by Marianne Poulos
I first felt the words of Christ come to life on a Pueblo Indian reservation in New Mexico, at "Ok'Ay Oh Ween Geh," (Place of the Strong People.) The first time I stepped into the home of my Pueblo friend I was told, "This is not just my home, it is yours, too. And know that you always have a place to come home to, no matter how long it takes you to return." How Christ-like this Indian elder was. The more our friendship grew, the more I was able to admire his goodness. Once I even saw him give the last of his money to an enemy. I also began to learn more of his people's history. When the Spanish first came to the Southwest they called the Indians pagans. By force the colonizers converted them to Catholicism. They severely beat and hung many tribal leaders unless they allowed themselves to be baptized, immediately. They were made slaves. They were given Spanish names. "The Pueblo," as a name did not exist yet. To themselves they were simply known only as "The People". So it was in this atmosphere of evil The People were introduced to Christ, for the very first time. Despite the surrounding cruelty in which the Word came to them, they accepted it anyway. And this is what made the Native Americans such great Christians - they forgave their enemies.
To many Native American elders, the Word and the Way of Christ seemed so much like the teachings the Great Spirit had given to them. When they heard the scriptures they were convinced of Jesus, but they wondered why these bringers of his worWord were so unlike him - searching the Southwest for the mythic "Seven Cities of Gold," My elder friend told me, "We knew where the gold was, but, you see, in an Indian way it would be bad for the people. It might make us greedy or start fighting, so we just left it buried there. In the Indian way a person's worth was not determined by what he could accumulate, but by how much he could give." Another Native friend of mine once told me, "Our ancestors grew up fearing the cross." To them it had become a symbol of violence and death, comparable to the swastika.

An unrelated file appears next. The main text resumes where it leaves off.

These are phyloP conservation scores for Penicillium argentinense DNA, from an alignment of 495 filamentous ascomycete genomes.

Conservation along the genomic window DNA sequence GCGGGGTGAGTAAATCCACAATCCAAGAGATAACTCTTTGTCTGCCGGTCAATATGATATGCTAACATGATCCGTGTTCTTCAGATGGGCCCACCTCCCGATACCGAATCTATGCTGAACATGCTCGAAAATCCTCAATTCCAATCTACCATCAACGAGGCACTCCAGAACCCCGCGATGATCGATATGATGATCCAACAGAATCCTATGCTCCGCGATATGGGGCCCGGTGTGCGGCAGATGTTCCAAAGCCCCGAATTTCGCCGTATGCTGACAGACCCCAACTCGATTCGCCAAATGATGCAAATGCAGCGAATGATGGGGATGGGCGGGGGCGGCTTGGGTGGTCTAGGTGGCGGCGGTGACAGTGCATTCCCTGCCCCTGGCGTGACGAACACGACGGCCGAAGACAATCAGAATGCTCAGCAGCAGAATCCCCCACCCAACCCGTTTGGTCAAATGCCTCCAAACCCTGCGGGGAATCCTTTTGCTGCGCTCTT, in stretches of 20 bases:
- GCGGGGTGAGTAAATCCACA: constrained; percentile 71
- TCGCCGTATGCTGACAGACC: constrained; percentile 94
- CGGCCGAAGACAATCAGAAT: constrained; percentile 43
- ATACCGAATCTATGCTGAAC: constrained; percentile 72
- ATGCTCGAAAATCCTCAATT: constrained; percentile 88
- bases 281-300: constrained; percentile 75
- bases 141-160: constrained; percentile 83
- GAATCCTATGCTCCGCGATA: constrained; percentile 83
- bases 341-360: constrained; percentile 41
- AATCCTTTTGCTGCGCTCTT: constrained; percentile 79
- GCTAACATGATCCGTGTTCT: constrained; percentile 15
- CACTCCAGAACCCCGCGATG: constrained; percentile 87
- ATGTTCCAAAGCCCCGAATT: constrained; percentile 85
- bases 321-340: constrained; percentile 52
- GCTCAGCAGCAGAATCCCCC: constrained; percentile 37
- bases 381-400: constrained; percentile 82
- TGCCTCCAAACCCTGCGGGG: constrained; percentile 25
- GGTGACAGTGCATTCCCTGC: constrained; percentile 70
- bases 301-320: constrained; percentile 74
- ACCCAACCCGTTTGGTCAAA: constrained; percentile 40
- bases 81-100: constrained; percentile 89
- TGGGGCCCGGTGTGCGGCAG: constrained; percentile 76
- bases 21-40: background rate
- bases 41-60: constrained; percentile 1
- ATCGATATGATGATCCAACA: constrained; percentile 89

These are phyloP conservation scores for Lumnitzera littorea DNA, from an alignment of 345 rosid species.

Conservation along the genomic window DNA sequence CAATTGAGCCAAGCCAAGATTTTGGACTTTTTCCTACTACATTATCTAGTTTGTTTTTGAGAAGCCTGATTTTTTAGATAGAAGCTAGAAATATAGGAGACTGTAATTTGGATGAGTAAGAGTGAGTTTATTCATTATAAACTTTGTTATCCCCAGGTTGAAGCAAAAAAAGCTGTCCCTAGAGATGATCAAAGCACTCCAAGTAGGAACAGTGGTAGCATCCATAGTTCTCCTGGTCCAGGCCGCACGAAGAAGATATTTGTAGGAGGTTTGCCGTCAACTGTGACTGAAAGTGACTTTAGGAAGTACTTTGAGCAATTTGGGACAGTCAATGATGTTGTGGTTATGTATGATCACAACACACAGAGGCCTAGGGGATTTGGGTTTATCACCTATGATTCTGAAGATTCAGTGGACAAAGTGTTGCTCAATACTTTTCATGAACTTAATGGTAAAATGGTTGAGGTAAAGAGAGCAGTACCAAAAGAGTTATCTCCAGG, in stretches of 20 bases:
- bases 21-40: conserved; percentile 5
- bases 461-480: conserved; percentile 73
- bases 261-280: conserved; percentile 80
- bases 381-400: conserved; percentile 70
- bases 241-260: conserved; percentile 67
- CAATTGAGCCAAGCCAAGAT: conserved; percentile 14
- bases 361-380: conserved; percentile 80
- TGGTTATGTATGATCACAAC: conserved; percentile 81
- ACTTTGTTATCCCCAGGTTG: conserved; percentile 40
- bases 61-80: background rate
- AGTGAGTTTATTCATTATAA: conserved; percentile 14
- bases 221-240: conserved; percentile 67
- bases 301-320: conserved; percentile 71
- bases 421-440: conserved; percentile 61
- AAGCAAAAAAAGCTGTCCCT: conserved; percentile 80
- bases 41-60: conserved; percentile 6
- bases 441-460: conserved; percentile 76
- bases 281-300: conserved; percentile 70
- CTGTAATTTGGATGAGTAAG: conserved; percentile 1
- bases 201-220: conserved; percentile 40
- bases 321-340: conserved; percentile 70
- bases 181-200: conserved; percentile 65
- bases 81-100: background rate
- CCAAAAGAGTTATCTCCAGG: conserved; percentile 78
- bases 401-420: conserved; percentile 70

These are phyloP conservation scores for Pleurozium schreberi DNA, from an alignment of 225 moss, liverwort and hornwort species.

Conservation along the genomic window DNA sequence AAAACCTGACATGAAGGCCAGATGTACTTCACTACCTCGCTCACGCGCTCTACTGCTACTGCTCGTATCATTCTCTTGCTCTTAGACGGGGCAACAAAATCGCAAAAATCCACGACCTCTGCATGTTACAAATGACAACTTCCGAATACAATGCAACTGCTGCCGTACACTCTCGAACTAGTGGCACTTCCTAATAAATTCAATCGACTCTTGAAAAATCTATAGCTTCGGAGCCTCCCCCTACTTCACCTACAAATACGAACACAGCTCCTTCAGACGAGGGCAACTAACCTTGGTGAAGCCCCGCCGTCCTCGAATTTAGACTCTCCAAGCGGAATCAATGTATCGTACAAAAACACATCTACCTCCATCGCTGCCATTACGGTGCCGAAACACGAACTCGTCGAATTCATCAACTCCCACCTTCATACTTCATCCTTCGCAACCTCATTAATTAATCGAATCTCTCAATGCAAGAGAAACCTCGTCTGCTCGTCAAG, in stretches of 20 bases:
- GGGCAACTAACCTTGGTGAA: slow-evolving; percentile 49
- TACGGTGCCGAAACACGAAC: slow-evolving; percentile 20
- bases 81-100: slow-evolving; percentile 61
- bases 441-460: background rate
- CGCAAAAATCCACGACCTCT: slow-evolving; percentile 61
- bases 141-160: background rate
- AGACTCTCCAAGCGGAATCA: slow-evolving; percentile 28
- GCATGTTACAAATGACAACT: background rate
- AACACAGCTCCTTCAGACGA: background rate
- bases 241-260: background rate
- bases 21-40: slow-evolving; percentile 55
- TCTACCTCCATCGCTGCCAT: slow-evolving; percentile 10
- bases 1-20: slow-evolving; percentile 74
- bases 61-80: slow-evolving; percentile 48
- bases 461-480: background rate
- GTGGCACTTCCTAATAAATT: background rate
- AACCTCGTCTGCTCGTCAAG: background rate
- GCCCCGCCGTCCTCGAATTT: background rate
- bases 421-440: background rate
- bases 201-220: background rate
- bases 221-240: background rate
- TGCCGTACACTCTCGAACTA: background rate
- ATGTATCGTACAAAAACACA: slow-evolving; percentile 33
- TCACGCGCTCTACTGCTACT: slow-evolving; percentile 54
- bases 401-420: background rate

One can only wonder how it would have been had the Pueblo Indians been introduced to Christ through the Orthodox Christian church like the Aleutian peoples of Alaska. The Aleuts, who were not mono-theistic, were taught the Christian gospel over a period of then years, and not so much by teaching and preaching, but by personal example. The life of Orthodox Saint Hermen of Alaska was one of humble service to the Kodiak people. His miracles of healing and prophesies concerning the future confirmed the Sugpiaq faith in Orthodox Christianity.
Today Alaska has become the home of four Orthodox saints, all who have been canonized by the church. This includes the martyred Kodiak Aleut Peter who died under torture in California for refusing to renounce Orthodoxy, after being captured by the Spanish. (Alaskan Missionary Spirituality, edited by Michael Oleska) Perhaps there are many pathways to the Giver of Life, Who is Everywhere Present, Who Fills All Things.